Coral compound fights neuropathic pain

PilarMeca [creativecommons license] via Wikimedia Commons

Neuropathic pain is chronic pain that can arise from nerve damage resulting from inflammation in the central nervous system (CNS). People worldwide suffer from neuropathic pain, which can include hyperalgesia (heightened pain sensation, such that mildly uncomfortable stimuli are perceived as severely painful) and allodynia (‘misplaced’ pain, such that nonpainful stimuli are perceived as painful). The few available treatments for neuropathic pain are relatively ineffective and have potentially dangerous side effects; safe, effective options are badly needed. Zhi-Hong Wen, Yen-Hsuan Jean and colleagues (Department of Marine Biotechnology and Resources, National Sun Yat-Sen University, Taiwan) may be close to providing one. They have discovered that a compound called capnellene (named after the soft coral from which it is isolated, Capnella imbricata) has pain-relieving effects in a rat model of neuropathic pain.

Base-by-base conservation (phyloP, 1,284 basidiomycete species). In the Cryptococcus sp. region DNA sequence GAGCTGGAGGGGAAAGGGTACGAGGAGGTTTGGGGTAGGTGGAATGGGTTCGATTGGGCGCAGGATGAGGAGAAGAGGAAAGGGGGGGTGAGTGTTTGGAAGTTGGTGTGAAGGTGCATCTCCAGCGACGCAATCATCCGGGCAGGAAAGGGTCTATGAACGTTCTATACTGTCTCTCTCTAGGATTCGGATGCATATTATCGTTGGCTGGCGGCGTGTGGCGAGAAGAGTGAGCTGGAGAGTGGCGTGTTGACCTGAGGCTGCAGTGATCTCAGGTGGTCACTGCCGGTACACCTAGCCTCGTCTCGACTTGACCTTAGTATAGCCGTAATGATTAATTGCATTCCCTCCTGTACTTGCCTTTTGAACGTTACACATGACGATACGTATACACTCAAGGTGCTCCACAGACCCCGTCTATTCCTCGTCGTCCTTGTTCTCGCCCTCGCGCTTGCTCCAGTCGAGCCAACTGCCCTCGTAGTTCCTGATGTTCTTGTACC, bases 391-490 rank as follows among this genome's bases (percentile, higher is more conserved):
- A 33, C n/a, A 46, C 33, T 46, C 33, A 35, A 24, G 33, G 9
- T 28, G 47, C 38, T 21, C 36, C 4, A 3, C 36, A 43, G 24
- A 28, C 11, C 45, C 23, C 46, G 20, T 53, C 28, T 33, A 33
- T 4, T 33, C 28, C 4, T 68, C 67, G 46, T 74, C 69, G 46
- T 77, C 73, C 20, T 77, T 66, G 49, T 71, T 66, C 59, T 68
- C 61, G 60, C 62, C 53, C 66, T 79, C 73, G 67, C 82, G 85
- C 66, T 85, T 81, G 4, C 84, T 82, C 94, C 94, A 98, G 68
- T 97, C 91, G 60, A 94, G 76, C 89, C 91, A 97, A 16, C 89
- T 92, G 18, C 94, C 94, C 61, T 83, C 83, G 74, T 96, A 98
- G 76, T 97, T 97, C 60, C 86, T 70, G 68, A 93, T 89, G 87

Lab Anim. (NY) 38, 280 (2009).
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